You can permanently increase your maximum ego level by defeating boss monsters, and temporarily increase it by doing "Duke-like" things, such as hitting the rec room and pumping some iron or working the heavy bag; by giving some snot-nosed kid your autograph; by admiring yourself in the mirror; or by putting some jerk TV producer in his place by knocking him out cold. In this part of the game, we also got the chance to experience nostalgia in the form of various exhibits built to sing the praises of the character and his previous adventures, from an art museum that features screenshots from the original DOS side-scrolling Duke Nukem games, to an exhibit with bronzed versions of aliens and weapons from the 1996 game, to a behind-velvet-ropes throne where some kid waited for the coin-operated camera to snap a nostalgia photo.

After obliging the adoring fan, we hopped onto the throne ourselves, and it descended to our high-tech secret mission room, the Duke Cave. (Yeah, that's really what it's called.) Our hero arrived to find that the president, and the general of the US Army, were teleconferencing stringent orders that he not show any kind of hostility toward the aliens, despite the fact that they were currently all suspiciously congregating outside Las Vegas' most successful restaurant, Duke Burger, and despite the fact that power had been cutting out throughout the casino, and despite the fact that we had already observed aliens climbing the walls and sneaking through the guts of the building.

Aliens? In my Duke Cave? It's more likely than you think.
Aliens? In my Duke Cave? It's more likely than you think.

After listening to the speech, we'd had all we could stand and headed out of the control room to blow off some steam, only to find aliens in the rec room doing curls and reps with our equipment. We couldn't stand for that and immediately put up our fists and punched the aliens' lights out. Fortunately, we discovered a cache of our secret weapon: beer. Beer temporarily makes you "tougher" (a handy benefit when you're up against pulse-rifle-wielding aliens armed only with your fists), at the minor cost of making your view blurry. Beer is one of Duke's regular items, which can, in the console versions, be accessed with a press of the controller D pad.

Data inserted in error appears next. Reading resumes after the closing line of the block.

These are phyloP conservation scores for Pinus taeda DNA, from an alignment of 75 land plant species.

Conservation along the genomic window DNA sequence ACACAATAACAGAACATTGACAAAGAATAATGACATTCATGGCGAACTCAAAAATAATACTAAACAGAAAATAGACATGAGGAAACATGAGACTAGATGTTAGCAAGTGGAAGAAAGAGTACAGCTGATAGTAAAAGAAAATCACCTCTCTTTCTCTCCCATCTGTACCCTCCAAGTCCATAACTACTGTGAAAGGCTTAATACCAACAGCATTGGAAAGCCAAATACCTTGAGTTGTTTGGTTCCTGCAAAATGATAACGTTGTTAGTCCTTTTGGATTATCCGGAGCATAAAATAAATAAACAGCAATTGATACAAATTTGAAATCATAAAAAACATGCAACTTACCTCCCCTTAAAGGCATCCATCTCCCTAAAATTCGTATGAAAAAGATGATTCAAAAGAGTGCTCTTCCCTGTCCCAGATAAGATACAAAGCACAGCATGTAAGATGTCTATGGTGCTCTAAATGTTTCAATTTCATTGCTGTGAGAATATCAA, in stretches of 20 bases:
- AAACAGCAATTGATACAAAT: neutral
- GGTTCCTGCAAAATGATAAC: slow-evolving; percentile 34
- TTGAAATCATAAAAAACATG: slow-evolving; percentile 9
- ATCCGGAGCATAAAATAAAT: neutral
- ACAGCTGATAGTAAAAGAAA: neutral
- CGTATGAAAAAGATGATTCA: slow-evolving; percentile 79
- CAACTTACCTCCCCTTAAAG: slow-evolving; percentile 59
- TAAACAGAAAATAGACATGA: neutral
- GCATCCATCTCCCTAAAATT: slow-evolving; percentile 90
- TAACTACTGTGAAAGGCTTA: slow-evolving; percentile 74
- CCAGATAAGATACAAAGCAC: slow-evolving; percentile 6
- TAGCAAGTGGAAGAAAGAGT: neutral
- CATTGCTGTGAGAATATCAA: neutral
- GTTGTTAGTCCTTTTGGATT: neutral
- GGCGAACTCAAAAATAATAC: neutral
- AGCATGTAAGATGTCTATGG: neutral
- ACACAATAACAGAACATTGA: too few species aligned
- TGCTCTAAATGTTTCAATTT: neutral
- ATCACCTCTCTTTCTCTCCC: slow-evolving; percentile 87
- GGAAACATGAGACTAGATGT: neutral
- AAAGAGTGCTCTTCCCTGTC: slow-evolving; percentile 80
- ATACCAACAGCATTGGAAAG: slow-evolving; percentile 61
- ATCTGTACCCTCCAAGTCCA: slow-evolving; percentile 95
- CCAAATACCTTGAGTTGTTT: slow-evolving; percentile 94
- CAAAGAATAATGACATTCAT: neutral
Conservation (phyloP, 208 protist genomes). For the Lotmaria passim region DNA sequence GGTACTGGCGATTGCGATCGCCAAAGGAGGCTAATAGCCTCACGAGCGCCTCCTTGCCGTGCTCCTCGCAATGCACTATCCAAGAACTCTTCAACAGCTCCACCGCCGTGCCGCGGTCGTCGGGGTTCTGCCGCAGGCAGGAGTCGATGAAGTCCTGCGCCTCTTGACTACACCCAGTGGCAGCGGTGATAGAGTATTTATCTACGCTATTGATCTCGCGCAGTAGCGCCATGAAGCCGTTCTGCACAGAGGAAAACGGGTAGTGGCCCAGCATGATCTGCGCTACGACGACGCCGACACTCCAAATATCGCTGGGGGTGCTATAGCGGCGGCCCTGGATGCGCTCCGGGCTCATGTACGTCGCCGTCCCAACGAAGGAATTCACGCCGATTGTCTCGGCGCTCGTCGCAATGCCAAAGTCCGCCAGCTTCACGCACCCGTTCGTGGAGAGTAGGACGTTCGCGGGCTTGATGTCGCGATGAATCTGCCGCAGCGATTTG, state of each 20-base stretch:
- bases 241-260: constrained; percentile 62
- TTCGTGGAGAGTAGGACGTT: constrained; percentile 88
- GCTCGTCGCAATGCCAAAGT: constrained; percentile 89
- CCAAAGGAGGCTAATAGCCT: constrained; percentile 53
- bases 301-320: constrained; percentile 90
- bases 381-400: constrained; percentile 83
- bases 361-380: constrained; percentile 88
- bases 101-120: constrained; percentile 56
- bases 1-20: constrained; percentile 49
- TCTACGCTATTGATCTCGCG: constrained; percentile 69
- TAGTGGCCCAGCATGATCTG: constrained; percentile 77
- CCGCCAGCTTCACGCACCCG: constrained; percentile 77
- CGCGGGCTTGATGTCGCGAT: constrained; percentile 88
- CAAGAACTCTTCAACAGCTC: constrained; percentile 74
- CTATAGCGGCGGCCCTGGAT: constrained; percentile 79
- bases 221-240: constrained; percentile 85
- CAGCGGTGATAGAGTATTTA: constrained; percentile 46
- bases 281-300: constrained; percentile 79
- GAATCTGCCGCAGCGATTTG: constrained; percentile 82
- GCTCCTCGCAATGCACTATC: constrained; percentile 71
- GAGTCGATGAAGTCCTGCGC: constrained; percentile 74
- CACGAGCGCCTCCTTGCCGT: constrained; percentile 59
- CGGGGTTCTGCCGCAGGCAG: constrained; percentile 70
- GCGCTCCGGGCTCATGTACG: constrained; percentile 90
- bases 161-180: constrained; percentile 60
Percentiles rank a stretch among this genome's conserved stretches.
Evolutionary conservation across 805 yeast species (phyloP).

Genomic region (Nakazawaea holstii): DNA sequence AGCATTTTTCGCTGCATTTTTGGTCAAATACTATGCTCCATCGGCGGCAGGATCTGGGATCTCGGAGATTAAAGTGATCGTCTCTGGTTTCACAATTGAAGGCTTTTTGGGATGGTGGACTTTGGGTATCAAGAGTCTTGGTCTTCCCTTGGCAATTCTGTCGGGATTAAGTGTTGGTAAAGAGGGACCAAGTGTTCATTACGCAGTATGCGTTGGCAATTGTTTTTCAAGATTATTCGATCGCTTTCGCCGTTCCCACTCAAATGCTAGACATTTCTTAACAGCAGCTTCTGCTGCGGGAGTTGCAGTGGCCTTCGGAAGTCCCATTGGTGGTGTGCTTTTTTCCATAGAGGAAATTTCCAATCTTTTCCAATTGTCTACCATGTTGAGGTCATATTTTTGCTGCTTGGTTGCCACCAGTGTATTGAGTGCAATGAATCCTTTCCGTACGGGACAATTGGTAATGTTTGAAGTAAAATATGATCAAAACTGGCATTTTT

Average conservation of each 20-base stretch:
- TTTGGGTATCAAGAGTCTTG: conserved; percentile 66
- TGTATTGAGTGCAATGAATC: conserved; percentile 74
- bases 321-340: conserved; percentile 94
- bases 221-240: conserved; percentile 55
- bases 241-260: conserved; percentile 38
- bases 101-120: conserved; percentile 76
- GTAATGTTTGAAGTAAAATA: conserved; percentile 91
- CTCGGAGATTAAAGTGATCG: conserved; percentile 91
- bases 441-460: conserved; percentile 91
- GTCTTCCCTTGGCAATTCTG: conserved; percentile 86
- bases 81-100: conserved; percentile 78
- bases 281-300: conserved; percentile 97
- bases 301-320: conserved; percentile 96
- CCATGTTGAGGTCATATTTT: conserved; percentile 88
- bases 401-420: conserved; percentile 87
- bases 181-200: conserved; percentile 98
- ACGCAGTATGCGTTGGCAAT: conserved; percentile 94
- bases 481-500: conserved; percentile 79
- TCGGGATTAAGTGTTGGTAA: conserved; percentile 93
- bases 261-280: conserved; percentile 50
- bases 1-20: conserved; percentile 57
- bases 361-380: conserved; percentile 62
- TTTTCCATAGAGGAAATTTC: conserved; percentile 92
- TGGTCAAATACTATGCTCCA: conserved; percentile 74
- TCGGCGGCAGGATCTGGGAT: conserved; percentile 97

Soon, we discovered that we had an alien infestation in the cave, so we beat down every alien we encountered on the way to the reactor room, which we had to reach by sneaking through the pipework in the dark. Fortunately, we had access to Duke's second regular item, "Duke vision," which is night vision provided by a really cool pair of sunglasses. After creeping through the pipes and smacking down a bunch of other aliens (which can't see in the dark), we made our way to the reactor room, where three power canisters had been removed, killing the electricity. After fighting through a few waves of aliens, we discovered and replaced two of the canisters, though the third, as it turned out, was hidden in a walled-off compartment that housed a remote-control car and a miniature stunt course. It wasn't clear why there would be an RC car course right next to a nuclear reactor, but we were quick to use our console controller to guide the little RC car around the stunt course and around and up a few rows of shelves to knock down the third and final reactor canister, which we quickly nabbed and used to power up the reactor.

What good is a nuclear reactor if it's not attached to a giant laser cannon? Some questions are better left unanswered.
What good is a nuclear reactor if it's not attached to a giant laser cannon? Some questions are better left unanswered.